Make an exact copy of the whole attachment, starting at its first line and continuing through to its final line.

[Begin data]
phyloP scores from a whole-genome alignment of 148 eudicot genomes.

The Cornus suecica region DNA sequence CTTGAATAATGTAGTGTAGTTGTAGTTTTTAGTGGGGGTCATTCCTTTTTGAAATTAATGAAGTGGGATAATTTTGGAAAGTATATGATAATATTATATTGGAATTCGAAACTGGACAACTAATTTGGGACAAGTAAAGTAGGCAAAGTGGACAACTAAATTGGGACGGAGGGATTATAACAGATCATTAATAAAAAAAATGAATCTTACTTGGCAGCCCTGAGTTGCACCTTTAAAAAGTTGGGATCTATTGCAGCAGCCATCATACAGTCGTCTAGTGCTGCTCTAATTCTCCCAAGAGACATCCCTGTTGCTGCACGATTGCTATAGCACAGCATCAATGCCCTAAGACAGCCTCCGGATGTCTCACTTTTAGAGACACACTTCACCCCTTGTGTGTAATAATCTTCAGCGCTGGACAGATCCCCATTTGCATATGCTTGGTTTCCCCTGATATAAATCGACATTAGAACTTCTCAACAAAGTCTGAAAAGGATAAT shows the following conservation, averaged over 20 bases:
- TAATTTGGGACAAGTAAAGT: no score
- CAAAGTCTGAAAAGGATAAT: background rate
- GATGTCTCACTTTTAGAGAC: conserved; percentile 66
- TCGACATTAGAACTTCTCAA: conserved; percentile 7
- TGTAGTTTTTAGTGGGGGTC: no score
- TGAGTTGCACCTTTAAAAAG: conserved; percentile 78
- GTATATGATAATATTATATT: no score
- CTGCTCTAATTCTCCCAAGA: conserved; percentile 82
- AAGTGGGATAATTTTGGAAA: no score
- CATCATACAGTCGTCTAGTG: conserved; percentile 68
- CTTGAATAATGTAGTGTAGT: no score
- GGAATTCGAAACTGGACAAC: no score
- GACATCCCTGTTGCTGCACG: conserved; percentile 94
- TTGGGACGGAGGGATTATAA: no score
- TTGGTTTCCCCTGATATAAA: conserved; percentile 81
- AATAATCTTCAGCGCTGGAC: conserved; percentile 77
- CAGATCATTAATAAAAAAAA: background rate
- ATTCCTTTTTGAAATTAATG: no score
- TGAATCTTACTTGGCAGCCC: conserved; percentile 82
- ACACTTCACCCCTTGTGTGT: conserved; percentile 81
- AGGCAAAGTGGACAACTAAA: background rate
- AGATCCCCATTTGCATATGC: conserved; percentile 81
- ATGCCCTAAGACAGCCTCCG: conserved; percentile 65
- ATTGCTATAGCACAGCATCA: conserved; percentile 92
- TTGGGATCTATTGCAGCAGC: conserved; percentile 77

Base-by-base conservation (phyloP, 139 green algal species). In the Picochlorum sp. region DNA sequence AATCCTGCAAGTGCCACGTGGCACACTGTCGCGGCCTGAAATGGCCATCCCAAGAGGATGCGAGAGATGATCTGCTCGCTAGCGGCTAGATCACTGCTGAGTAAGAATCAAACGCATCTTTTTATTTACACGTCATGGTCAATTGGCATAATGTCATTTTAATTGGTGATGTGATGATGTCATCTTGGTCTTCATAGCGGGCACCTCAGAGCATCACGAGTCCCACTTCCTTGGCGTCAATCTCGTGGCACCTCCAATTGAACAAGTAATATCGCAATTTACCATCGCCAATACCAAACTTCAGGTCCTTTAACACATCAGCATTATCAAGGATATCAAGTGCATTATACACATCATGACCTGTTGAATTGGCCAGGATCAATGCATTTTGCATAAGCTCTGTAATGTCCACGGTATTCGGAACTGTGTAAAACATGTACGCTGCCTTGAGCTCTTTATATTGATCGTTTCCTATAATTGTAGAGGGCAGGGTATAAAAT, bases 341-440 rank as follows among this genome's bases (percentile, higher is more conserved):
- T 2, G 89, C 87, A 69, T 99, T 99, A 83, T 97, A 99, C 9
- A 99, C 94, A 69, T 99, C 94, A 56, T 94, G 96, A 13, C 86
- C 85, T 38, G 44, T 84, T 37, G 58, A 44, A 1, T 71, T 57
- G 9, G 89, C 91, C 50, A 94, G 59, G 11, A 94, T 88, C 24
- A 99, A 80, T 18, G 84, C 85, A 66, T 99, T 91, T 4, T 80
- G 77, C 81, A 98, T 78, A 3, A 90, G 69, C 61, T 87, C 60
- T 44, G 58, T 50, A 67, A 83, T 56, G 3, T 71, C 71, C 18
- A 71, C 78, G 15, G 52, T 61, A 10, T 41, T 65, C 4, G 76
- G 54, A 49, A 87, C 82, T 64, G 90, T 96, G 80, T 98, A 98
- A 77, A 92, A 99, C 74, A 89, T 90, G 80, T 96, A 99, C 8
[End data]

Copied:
phyloP scores from a whole-genome alignment of 148 eudicot genomes.

The Cornus suecica region DNA sequence CTTGAATAATGTAGTGTAGTTGTAGTTTTTAGTGGGGGTCATTCCTTTTTGAAATTAATGAAGTGGGATAATTTTGGAAAGTATATGATAATATTATATTGGAATTCGAAACTGGACAACTAATTTGGGACAAGTAAAGTAGGCAAAGTGGACAACTAAATTGGGACGGAGGGATTATAACAGATCATTAATAAAAAAAATGAATCTTACTTGGCAGCCCTGAGTTGCACCTTTAAAAAGTTGGGATCTATTGCAGCAGCCATCATACAGTCGTCTAGTGCTGCTCTAATTCTCCCAAGAGACATCCCTGTTGCTGCACGATTGCTATAGCACAGCATCAATGCCCTAAGACAGCCTCCGGATGTCTCACTTTTAGAGACACACTTCACCCCTTGTGTGTAATAATCTTCAGCGCTGGACAGATCCCCATTTGCATATGCTTGGTTTCCCCTGATATAAATCGACATTAGAACTTCTCAACAAAGTCTGAAAAGGATAAT shows the following conservation, averaged over 20 bases:
- TAATTTGGGACAAGTAAAGT: no score
- CAAAGTCTGAAAAGGATAAT: background rate
- GATGTCTCACTTTTAGAGAC: conserved; percentile 66
- TCGACATTAGAACTTCTCAA: conserved; percentile 7
- TGTAGTTTTTAGTGGGGGTC: no score
- TGAGTTGCACCTTTAAAAAG: conserved; percentile 78
- GTATATGATAATATTATATT: no score
- CTGCTCTAATTCTCCCAAGA: conserved; percentile 82
- AAGTGGGATAATTTTGGAAA: no score
- CATCATACAGTCGTCTAGTG: conserved; percentile 68
- CTTGAATAATGTAGTGTAGT: no score
- GGAATTCGAAACTGGACAAC: no score
- GACATCCCTGTTGCTGCACG: conserved; percentile 94
- TTGGGACGGAGGGATTATAA: no score
- TTGGTTTCCCCTGATATAAA: conserved; percentile 81
- AATAATCTTCAGCGCTGGAC: conserved; percentile 77
- CAGATCATTAATAAAAAAAA: background rate
- ATTCCTTTTTGAAATTAATG: no score
- TGAATCTTACTTGGCAGCCC: conserved; percentile 82
- ACACTTCACCCCTTGTGTGT: conserved; percentile 81
- AGGCAAAGTGGACAACTAAA: background rate
- AGATCCCCATTTGCATATGC: conserved; percentile 81
- ATGCCCTAAGACAGCCTCCG: conserved; percentile 65
- ATTGCTATAGCACAGCATCA: conserved; percentile 92
- TTGGGATCTATTGCAGCAGC: conserved; percentile 77

Base-by-base conservation (phyloP, 139 green algal species). In the Picochlorum sp. region DNA sequence AATCCTGCAAGTGCCACGTGGCACACTGTCGCGGCCTGAAATGGCCATCCCAAGAGGATGCGAGAGATGATCTGCTCGCTAGCGGCTAGATCACTGCTGAGTAAGAATCAAACGCATCTTTTTATTTACACGTCATGGTCAATTGGCATAATGTCATTTTAATTGGTGATGTGATGATGTCATCTTGGTCTTCATAGCGGGCACCTCAGAGCATCACGAGTCCCACTTCCTTGGCGTCAATCTCGTGGCACCTCCAATTGAACAAGTAATATCGCAATTTACCATCGCCAATACCAAACTTCAGGTCCTTTAACACATCAGCATTATCAAGGATATCAAGTGCATTATACACATCATGACCTGTTGAATTGGCCAGGATCAATGCATTTTGCATAAGCTCTGTAATGTCCACGGTATTCGGAACTGTGTAAAACATGTACGCTGCCTTGAGCTCTTTATATTGATCGTTTCCTATAATTGTAGAGGGCAGGGTATAAAAT, bases 341-440 rank as follows among this genome's bases (percentile, higher is more conserved):
- T 2, G 89, C 87, A 69, T 99, T 99, A 83, T 97, A 99, C 9
- A 99, C 94, A 69, T 99, C 94, A 56, T 94, G 96, A 13, C 86
- C 85, T 38, G 44, T 84, T 37, G 58, A 44, A 1, T 71, T 57
- G 9, G 89, C 91, C 50, A 94, G 59, G 11, A 94, T 88, C 24
- A 99, A 80, T 18, G 84, C 85, A 66, T 99, T 91, T 4, T 80
- G 77, C 81, A 98, T 78, A 3, A 90, G 69, C 61, T 87, C 60
- T 44, G 58, T 50, A 67, A 83, T 56, G 3, T 71, C 71, C 18
- A 71, C 78, G 15, G 52, T 61, A 10, T 41, T 65, C 4, G 76
- G 54, A 49, A 87, C 82, T 64, G 90, T 96, G 80, T 98, A 98
- A 77, A 92, A 99, C 74, A 89, T 90, G 80, T 96, A 99, C 8